We all know about the hard work carers do – both voluntary and professional.
To recognise their efforts, and to raise awareness of the support out there for carers, Carers Week takes place from Monday, June 11 to Friday, June 15 – and we’re taking part.
One thing we really want to do this Carers Week is to get in touch with those people who might provide a huge amount of care, but not think of themselves as carers – and who might find the pressure of their caring role getting to them.
Sometimes, carers find themselves facing a lot of stress, and given the amount of focus and hard work they put into someone else’s wellbeing, sometimes they forget to take care of themselves.
And that can lead to a point which helps neither them nor the person in their care.
If you care for someone, and if you feel things are getting difficult, we want to be able to help you.
Let us help you
We always want to help people as early as possible, and help them remain independent for as long as possible.
And part of that is helping the helpers.
We want to be able to provide them with the support they need, so rather than them coming under lots of pressure, our Adult Social Care department can step in and help out.
And in the long run, that can help someone stay in their home and retain their independence, rather than having to go into more formal care arrangements.
Carers’ needs assessment
With that in mind, we’re asking carers who might feel under pressure – or think they could do so soon -to get in touch with us for a carers’ needs assessment.
These give us a chance to take a look the level of care such people provide, and whether or not there’s any support we can give them.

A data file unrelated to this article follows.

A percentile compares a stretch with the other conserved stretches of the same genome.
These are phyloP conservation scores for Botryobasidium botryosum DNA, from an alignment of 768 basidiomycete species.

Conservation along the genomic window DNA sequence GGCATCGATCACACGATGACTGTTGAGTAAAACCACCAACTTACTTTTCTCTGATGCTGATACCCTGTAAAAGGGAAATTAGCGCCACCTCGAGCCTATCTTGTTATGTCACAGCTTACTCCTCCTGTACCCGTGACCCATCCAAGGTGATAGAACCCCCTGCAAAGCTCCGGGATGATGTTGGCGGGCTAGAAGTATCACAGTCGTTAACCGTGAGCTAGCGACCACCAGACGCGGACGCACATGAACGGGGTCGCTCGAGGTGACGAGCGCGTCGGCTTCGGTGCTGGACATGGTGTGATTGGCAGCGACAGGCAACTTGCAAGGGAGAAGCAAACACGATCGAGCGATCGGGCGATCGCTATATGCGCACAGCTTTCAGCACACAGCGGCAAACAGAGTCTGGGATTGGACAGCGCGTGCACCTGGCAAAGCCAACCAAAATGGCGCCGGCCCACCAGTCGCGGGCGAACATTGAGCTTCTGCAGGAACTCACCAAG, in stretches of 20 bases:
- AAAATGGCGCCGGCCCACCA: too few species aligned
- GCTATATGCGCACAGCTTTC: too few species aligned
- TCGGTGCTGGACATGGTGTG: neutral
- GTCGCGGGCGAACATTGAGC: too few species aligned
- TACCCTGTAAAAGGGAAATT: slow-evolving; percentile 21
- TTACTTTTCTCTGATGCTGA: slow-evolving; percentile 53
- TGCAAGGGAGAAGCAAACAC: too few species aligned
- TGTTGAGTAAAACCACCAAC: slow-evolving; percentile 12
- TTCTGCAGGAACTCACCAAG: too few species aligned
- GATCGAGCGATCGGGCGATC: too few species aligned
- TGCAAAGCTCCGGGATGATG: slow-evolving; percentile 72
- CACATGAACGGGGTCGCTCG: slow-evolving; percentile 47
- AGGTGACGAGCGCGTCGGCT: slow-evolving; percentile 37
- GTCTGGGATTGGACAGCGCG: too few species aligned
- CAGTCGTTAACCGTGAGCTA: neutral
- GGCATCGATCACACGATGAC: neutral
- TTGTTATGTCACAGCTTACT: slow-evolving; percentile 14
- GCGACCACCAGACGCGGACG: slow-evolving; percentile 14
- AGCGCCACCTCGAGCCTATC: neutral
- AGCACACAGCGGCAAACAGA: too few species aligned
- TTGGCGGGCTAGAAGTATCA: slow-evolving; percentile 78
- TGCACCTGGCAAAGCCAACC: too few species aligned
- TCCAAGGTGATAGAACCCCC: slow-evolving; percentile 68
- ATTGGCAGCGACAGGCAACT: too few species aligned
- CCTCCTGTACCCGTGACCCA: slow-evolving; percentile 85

If you think you provide the sort of care detailed above, why not consider getting in touch with us for a carers’ needs assessment?
After all, there’s no better time than Carers Week!
For more information on carers needs assessments, contact the Adult Social Care department on (01978) 318812.
“More than one in ten people are unpaid carers”
Cllr Joan Lowe, Lead Member for Health and Adult Social Care, said: “Carers do some amazing work, and sometimes they don’t even consider themselves carers.
“Going off the 2011 Census, more than 15,000 people – about 11 per cent of the total population of Wrexham – identify themselves as providing unpaid care. That’s about one in ten of all the people of Wrexham.
“And if they feel their wellbeing might be suffering as a result of them burning out due to caring, we want to be able to help them.
“If anyone feels they’re in that sort of position, I’d encourage them to get in touch with us for a carers’ needs assessment.
“Even if it’s just a few hours a week, that’s a crucial layer of support which will help keep someone independent, and we want to help keep that layer strong.”
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